On August 14, 2009, Carrera's job changed. His supervisor took him to the farm warehouse, gave him a hand broom, and told him to sweep the floor. He instructed Carrera to dump the contents of his dust pan onto a nearby conveyor belt, which carried garbage and plant debris out of the warehouse and into waiting trucks. In an alleged violation of state law, the conveyor's side guards had been removed. Carrera received no additional safety training for his new role, nor was he advised how to work safely in the proximity of the modified conveyor belt. While Carrera was sweeping, crouched next to the conveyor, the machine caught his hand or sleeve. The conveyor severed his right hand and wrist from his forearm. Unable to reattach the limb, doctors at the Harborview Medical Center performed a medical amputation at the forearm level. In addition to the loss of his dominant hand, Carrera suffers ongoing pain and discomfort and was diagnosed with posttraumatic stress disorder. On July 11, 2014, L&I classified Carrera as "totally and permanently disabled" and placed him on pension support. Clerk's Papers at 214.

         After the accident, Carrera retained attorney Thomas Olmstead. Olmstead sued Brent Hartley Farms, notwithstanding the employer's statutory immunity from nonintentional tort liability. The superior court dismissed the suit. Olmstead failed to name Sunheaven as a defendant and also failed to inform L&I of the case at the time of filing. L&I did not learn of Carrera's claim until its dismissal, at which point L&I identified Sunheaven as a potentially liable third party. L&I then sent notice to Carrera that it would pursue a third party action if he did not. See Carrera v. Olmstead, 196 Wn.App. 240, 244, 383 P.3d 563 (2016); RCW 51.24.050(1). When Carrera did not respond within 60 days, his claim was statutorily assigned to L&I. See id; RCW 51.24.070(2). L&I initially brought a malpractice claim against Olmstead in Kitsap County Superior Court and later amended its complaint to add a third party negligence claim against Sunheaven. The case before this court relates only to this third party claim.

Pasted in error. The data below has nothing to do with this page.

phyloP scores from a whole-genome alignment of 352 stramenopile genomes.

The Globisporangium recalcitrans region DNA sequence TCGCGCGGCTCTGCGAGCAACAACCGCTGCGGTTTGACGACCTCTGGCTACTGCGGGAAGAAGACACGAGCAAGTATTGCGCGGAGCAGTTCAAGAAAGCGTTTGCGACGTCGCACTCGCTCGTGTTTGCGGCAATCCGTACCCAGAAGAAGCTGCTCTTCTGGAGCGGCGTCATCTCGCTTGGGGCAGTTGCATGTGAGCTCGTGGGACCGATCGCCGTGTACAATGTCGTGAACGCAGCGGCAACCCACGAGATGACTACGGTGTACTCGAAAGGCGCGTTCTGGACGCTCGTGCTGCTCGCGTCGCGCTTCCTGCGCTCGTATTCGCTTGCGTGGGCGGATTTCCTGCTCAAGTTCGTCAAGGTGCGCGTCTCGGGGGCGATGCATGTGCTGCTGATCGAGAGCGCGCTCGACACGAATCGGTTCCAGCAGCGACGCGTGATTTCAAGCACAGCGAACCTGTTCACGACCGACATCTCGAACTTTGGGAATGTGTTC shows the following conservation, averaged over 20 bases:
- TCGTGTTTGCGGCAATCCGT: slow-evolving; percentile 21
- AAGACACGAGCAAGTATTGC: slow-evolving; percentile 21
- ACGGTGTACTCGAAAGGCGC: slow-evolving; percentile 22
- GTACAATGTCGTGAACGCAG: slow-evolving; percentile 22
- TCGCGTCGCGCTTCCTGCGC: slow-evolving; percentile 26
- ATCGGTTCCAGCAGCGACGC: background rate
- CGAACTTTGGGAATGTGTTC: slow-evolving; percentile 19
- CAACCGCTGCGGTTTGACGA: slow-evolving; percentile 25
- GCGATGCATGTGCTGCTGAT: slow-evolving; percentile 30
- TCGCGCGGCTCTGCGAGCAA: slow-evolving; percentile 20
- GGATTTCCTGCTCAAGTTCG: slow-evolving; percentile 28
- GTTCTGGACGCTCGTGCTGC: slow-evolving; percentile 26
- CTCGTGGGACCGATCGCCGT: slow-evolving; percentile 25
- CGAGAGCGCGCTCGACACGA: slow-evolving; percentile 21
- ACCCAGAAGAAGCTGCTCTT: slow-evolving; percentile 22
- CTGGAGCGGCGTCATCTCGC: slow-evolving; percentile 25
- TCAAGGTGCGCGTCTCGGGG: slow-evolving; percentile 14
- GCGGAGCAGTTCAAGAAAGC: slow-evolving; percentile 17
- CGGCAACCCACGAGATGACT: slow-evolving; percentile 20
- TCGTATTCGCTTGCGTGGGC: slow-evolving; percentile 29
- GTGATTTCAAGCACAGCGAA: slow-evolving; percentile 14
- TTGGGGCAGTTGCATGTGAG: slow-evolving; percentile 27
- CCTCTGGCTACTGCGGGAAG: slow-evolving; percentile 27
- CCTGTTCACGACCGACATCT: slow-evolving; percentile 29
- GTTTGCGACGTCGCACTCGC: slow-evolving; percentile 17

Sunheaven moved for partial summary judgment. It conceded that L&I could recover damages when assigned an injured worker's claim under RCW 51.24.050, but asked the trial court to limit any recovery to the expected cost of Carrera's L&I benefits package.[2] The trial court granted Sunheaven's motion and held that because more than three years had passed, any tort claim by Carrera was time barred-and thus L&Is attempt to recover Carrera's noneconomic damages was barred as well. However, the trial court allowed L&I to seek reimbursement of its benefits liability via recovery of economic damages capped at the lien amount. L&I appealed.